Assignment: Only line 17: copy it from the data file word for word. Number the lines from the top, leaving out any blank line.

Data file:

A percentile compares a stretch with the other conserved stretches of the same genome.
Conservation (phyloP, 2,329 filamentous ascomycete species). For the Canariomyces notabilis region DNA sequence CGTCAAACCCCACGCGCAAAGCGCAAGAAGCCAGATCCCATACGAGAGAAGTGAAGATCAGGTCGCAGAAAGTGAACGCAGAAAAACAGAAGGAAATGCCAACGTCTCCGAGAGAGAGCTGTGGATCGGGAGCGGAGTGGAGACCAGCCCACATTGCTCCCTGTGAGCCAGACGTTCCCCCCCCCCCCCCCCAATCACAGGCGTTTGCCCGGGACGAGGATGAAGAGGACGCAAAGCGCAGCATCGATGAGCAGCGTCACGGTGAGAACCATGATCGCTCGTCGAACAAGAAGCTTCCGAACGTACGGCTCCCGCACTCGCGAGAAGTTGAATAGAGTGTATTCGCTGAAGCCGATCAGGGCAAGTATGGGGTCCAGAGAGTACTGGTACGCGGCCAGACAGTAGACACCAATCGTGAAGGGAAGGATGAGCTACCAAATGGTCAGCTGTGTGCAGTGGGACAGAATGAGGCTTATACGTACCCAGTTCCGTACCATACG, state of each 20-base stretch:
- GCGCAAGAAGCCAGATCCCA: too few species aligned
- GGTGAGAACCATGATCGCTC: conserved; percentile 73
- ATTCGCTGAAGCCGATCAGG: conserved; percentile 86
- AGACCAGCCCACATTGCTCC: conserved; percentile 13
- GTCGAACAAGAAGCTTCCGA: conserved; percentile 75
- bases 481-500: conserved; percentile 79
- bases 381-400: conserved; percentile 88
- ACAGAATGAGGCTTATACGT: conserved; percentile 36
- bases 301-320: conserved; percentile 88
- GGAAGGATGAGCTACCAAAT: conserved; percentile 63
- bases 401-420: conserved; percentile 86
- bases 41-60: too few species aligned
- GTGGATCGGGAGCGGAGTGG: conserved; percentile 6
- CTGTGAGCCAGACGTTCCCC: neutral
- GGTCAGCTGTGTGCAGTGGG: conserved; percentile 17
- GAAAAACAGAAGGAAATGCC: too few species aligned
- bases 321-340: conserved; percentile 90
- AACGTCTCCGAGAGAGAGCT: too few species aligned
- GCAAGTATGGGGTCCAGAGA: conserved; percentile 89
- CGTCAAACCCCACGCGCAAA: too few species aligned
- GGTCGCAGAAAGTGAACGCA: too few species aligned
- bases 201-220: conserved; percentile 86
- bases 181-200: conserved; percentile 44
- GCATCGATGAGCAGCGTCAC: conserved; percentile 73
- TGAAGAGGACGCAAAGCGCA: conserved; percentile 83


- GGTCAGCTGTGTGCAGTGGG: conserved; percentile 17